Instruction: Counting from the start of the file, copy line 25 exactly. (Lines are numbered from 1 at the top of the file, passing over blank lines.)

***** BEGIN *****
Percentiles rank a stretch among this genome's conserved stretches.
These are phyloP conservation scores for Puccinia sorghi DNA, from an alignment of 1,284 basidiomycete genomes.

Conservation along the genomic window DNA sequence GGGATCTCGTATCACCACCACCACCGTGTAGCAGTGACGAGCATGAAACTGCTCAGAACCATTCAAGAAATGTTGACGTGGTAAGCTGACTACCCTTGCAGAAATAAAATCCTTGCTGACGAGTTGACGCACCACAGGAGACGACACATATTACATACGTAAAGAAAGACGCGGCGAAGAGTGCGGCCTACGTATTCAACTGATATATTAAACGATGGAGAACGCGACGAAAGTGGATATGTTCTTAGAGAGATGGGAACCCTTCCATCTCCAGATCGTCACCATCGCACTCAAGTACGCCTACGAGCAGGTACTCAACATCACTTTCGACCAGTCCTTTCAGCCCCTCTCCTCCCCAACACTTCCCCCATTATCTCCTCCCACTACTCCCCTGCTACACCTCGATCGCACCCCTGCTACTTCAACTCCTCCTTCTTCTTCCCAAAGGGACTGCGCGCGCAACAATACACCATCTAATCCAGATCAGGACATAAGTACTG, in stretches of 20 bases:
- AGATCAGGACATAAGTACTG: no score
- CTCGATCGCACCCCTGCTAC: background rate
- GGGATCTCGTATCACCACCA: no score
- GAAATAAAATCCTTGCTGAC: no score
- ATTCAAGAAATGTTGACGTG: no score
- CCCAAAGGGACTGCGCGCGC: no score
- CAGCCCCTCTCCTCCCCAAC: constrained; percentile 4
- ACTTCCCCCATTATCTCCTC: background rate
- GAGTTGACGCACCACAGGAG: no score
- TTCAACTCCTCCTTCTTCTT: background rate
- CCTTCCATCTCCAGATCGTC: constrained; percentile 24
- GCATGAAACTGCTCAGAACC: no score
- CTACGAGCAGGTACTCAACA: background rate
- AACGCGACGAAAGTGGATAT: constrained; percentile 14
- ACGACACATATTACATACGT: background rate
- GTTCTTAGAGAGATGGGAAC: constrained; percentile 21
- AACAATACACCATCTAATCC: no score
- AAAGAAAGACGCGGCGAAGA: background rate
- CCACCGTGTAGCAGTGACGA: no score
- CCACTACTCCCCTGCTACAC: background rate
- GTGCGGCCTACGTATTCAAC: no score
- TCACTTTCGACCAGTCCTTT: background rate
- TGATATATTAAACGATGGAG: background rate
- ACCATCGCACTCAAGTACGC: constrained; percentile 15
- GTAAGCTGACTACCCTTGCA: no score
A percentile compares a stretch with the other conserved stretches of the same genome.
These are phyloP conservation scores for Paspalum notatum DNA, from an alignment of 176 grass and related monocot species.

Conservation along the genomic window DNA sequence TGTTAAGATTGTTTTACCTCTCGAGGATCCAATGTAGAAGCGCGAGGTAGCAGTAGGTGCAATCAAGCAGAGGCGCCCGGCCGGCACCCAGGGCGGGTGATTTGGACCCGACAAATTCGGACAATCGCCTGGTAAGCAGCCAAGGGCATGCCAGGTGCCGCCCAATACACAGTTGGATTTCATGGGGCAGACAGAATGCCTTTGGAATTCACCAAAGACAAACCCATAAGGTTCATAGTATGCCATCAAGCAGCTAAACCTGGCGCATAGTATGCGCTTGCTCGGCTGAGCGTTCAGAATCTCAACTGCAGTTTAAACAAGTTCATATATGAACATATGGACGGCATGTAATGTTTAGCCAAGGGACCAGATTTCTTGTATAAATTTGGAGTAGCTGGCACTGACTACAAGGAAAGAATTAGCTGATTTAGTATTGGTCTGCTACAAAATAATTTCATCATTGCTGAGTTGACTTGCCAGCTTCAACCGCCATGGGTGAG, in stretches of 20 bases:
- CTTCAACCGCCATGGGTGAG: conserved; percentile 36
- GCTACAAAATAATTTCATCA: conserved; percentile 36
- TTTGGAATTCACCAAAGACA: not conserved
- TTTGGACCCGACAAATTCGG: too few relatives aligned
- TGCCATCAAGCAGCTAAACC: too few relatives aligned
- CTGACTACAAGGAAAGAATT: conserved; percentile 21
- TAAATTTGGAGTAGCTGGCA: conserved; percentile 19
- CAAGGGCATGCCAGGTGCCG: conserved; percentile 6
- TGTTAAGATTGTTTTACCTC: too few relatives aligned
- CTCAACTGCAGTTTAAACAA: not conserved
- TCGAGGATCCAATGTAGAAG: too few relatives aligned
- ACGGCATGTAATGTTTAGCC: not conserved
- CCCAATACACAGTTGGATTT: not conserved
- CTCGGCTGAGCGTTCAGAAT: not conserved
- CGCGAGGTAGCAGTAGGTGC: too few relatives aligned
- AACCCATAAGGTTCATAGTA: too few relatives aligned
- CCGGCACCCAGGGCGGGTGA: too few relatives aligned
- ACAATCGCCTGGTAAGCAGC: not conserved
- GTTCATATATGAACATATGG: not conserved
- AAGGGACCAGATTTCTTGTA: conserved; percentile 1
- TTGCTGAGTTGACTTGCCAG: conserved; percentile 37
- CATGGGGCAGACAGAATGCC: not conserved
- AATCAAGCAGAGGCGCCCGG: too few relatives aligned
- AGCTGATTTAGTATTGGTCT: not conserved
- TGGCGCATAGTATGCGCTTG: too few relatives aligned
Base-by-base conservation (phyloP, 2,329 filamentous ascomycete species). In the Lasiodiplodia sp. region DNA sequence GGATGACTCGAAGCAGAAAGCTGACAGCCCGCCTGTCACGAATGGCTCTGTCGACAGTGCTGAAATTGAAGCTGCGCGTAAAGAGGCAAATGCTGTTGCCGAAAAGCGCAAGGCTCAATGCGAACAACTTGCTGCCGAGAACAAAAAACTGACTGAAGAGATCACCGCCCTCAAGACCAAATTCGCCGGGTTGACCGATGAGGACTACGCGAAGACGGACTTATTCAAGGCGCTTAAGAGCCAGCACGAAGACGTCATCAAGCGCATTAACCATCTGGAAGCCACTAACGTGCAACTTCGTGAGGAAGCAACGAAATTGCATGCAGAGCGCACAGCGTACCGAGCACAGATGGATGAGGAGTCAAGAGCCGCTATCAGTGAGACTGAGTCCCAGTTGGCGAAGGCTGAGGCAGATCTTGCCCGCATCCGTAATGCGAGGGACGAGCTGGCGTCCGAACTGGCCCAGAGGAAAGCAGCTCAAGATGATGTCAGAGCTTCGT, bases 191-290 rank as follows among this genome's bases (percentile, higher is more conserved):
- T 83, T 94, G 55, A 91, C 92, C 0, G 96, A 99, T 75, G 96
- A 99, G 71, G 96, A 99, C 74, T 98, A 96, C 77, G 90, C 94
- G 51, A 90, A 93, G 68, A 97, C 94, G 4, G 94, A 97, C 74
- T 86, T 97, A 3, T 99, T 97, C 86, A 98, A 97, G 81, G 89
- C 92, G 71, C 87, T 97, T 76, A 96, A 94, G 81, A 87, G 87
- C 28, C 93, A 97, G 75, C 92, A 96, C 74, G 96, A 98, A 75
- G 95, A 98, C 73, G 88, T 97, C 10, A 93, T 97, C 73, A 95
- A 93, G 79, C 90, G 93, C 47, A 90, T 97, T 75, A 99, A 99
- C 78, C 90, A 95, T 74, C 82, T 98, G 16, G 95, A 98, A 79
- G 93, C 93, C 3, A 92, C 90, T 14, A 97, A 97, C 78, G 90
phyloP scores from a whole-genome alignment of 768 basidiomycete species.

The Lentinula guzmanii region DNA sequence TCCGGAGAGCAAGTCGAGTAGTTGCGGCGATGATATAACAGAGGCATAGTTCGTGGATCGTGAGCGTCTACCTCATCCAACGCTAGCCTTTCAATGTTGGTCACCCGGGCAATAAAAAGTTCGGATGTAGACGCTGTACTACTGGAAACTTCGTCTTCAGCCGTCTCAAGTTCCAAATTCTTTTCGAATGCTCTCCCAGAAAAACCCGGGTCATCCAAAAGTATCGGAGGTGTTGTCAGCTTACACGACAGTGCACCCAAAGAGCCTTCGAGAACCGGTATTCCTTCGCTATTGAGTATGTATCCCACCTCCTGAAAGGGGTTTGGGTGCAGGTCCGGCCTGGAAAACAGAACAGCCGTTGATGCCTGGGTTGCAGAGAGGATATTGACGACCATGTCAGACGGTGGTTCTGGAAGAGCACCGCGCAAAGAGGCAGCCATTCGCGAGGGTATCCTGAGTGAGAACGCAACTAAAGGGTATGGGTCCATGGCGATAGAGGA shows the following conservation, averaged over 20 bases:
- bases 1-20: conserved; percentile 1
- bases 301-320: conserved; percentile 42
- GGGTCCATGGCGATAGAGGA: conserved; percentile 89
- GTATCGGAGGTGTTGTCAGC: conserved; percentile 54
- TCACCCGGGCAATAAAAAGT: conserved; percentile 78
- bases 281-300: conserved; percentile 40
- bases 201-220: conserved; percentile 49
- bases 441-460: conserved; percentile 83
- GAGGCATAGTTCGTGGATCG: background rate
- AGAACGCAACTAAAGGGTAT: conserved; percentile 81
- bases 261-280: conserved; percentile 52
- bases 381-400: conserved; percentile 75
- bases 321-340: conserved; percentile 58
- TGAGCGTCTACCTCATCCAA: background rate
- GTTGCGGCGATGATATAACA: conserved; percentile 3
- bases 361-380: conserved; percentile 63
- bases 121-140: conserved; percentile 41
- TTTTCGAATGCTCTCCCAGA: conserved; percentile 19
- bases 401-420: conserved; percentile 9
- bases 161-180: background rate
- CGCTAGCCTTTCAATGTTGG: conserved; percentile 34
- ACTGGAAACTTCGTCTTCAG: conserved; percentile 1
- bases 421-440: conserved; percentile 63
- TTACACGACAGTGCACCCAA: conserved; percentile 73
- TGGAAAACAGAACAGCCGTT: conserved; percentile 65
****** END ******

- TCACTTTCGACCAGTCCTTT: background rate